The old adage that the three most important factors in real estate are location, location and location is true. But not just the location of the street or neighborhood, but now more than ever, the location of the city.
Some markets are booming but others are not and there are a number of reasons for that. The Washington, D.C., market recovered quickly from the housing collapse, in part because the region has such stable employment that pays competitive salaries (thank you, taxpayers). There is also strong demand from the constant flow of newcomers.
In other cities the market has slowly recovered over the last two years because a growing number of investors have been buying up distressed properties - short sales and foreclosures. Their activity has led to a draw-down in inventory as fewer and fewer homes have come on the market.
Before 2011 banks were foreclosing on properties at a red-hot pace, and got into trouble for taking short cuts in the legal process. Now foreclosures advance more slowly and don't spend a lot of time on the market.
"The housing market in many areas has rebounded more quickly due to a shortage of new homes being built and the decline in home prices for existing homes on the supply side," said Tom O'Grady, CEO of Pro Teck Valuation Services, a residential property valuation service. "One of the other catalysts has been large investment funds, which are continuing to purchase REO and other distressed single family homes to rent out. These funds have also been renovating homes, which has helped to improve the overall conditions of the surrounding neighborhoods and provided a positive injection of capital."
Many of the hedge funds that are now buying up foreclosed homes are the very same ones that were buying and selling mortgage-backed securities once upon a time. The collapse of those securities, triggered by rising foreclosures, brought on the housing crisis in the first place.
Instead of buying mortgages, the hedge funds are now purchasing the actual houses. The houses are converted to rental property and the income goes to the investors. Unlike mortgage-backed securities, which are pieces of paper that only have value as long as the mortgage holder doesn't default, real estate is a real asset. It can be purchased at a discount, rented for several years and, when value rises, can be sold at a profit.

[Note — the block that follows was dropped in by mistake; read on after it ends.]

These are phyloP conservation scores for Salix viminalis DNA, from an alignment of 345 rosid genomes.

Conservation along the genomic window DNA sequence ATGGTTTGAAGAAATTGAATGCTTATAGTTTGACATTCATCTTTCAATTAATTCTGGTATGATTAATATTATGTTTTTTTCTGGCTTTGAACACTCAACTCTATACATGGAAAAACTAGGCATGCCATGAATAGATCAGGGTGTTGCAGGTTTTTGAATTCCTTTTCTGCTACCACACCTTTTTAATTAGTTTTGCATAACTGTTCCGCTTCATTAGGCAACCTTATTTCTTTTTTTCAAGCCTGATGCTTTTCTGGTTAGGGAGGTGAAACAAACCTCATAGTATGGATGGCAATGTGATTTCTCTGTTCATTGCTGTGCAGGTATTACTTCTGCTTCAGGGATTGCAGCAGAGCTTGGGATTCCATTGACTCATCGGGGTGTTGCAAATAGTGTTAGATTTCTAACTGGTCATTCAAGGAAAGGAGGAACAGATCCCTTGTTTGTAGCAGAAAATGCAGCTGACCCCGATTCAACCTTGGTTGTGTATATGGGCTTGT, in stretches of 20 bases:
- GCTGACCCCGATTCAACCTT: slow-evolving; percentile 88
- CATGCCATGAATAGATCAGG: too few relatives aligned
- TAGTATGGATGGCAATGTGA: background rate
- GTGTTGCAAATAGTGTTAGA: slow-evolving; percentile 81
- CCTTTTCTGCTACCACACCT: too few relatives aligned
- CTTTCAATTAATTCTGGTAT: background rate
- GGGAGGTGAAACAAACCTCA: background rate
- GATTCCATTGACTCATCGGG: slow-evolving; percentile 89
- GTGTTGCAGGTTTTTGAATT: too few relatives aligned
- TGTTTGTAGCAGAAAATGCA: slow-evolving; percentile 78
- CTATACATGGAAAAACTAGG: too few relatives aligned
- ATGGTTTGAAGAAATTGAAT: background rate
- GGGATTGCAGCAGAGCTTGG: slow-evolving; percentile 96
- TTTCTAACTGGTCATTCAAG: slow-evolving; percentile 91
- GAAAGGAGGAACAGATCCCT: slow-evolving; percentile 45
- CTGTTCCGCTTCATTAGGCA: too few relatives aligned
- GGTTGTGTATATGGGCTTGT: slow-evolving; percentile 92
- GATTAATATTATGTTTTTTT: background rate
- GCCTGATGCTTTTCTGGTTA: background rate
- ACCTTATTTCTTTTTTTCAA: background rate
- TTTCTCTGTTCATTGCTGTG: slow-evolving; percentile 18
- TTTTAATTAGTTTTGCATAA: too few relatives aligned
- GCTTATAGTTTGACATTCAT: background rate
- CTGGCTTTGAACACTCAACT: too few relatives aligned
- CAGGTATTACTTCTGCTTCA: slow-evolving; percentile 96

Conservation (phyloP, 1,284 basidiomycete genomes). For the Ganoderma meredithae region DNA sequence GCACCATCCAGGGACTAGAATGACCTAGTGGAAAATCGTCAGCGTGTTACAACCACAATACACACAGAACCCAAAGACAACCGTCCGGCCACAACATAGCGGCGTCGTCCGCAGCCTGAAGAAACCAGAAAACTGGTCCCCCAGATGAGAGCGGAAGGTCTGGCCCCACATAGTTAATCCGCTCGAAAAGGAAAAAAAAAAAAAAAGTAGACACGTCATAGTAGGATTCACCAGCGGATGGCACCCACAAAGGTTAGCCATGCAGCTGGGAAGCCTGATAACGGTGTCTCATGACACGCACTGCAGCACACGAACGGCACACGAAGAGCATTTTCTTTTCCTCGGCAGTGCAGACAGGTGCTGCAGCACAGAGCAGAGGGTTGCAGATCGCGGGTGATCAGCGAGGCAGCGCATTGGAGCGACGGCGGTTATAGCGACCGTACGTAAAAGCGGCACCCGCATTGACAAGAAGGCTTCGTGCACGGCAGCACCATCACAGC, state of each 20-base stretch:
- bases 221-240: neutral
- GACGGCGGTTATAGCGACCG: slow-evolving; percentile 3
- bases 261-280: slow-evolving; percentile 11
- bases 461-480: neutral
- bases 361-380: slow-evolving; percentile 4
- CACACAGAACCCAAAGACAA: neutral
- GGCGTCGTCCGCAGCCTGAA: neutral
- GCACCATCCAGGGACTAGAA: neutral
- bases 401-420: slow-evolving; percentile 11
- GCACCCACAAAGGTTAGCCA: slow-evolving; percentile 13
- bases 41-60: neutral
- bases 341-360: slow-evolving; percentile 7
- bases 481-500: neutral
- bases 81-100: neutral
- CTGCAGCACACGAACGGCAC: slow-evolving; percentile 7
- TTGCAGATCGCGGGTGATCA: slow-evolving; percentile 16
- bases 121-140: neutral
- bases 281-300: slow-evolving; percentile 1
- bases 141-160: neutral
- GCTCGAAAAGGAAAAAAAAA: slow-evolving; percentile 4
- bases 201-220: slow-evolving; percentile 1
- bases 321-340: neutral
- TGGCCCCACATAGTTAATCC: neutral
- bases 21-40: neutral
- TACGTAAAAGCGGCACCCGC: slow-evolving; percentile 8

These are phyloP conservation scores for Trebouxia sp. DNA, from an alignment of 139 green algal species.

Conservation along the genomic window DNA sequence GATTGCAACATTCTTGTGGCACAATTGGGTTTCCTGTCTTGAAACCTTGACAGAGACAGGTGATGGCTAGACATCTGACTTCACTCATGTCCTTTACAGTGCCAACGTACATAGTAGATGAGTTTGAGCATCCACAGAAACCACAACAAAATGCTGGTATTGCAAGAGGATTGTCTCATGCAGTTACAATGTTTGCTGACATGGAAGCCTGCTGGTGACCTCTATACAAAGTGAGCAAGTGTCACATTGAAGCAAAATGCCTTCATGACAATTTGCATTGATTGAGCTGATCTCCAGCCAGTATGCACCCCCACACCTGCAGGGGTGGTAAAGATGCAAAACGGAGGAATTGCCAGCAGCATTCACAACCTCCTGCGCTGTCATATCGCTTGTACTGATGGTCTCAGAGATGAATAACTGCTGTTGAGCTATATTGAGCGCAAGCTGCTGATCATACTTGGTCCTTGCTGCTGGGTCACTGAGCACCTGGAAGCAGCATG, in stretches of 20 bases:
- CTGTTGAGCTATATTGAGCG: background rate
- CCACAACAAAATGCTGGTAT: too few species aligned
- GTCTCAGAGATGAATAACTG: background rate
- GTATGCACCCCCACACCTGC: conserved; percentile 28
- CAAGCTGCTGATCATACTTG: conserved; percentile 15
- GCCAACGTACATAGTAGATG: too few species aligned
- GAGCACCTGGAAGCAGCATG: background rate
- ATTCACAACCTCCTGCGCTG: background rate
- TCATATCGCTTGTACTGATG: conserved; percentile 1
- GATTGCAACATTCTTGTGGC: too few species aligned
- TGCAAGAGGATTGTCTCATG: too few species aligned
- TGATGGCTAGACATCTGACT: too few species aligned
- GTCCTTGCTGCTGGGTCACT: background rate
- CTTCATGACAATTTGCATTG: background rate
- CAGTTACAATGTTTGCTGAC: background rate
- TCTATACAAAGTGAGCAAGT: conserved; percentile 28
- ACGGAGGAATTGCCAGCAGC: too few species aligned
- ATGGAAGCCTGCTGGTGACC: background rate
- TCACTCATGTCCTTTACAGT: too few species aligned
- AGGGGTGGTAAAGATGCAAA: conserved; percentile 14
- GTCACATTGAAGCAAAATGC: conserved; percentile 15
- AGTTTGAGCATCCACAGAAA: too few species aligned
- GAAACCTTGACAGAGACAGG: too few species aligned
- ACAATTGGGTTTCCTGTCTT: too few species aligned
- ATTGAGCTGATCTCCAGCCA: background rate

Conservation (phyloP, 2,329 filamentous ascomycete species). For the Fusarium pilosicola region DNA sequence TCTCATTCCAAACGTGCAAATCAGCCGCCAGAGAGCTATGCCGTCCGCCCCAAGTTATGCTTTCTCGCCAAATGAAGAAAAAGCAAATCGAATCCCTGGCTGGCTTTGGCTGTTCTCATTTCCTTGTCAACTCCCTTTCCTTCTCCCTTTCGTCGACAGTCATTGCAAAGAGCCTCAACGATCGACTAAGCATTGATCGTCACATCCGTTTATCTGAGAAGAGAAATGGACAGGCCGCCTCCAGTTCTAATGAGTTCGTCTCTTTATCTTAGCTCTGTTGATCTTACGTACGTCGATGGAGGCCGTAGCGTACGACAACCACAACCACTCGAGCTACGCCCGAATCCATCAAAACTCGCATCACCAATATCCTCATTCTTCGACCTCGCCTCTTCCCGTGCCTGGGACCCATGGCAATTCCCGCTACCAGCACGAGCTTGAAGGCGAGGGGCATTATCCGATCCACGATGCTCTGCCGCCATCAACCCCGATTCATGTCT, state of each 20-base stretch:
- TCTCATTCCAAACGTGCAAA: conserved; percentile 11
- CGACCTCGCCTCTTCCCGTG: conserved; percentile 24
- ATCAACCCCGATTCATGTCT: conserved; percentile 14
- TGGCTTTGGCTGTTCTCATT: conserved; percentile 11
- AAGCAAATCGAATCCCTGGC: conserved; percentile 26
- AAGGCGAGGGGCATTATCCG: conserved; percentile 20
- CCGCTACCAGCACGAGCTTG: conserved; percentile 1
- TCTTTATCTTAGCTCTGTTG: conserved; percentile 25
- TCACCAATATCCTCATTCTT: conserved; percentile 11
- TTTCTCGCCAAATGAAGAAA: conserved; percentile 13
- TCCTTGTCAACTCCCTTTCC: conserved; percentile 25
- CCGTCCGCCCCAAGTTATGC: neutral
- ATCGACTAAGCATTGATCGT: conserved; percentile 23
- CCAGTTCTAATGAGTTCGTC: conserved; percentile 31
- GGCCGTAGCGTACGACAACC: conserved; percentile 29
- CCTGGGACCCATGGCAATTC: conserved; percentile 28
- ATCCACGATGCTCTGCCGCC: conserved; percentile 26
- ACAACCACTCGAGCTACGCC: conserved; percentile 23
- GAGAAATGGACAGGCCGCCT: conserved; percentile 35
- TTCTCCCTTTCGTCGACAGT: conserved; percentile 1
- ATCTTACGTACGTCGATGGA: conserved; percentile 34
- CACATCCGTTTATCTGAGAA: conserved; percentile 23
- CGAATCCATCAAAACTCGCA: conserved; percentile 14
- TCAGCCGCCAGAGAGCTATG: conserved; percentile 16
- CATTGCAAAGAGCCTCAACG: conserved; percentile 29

It doesn't help when the market is flooded with properties, as some rural communities are.
Markets where investors are active happen to be the markets where the housing market is recovering fastest. Not surprisingly, they tend to be the markets that crashed the hardest, where prices fell the most -- markets like Phoenix, Atlanta, Las Vegas and dozens of California cities.
Pro Tek's latest Home Value Forecast shows these 10 housing markets to be the hottest in April.
While those markets are hot, these are not:
"The bottom ranked metros also represent an interesting mix, with two continuing to be in the upstate New York area and three in the Southeast, said Michael Sklarz, a contributing author to the forecast. "All have double-digit Months of Remaining Inventory, however, many of the indicators are showing positive trends even for the bottom metros area this month."
At the same time, most rural real estate markets seriously lag their big city counterparts. Investors, particularly institutional ones, have steered clear of small town property -- at least they have so far.
Sam Khater, Deputy Chief Economist at CoreLogic, has analyzed housing inventory and connected it with investor activity and found uneven results across markets. Northeastern and Midwestern markets have a lot more inventory and less investor activity. Some markets in the south and southwest, he says, have experienced massive declines.
Investors are more active there, most likely, because of the prospects for growth, the demand for rental housing and the huge discounts available for most distressed property.
What to do
Obviously, there's no one answer. If you're looking to buy a home, you'll find cheaper prices in the markets that are suffering but you'll also find little, if any appreciation. You may even encounter depreciation, meaning your property may be worth less than it is now in a few years.
If you must sell, find the most successful Realtor in your area and try to get him or her to represent you, then take the expert advice (s)he offers.Â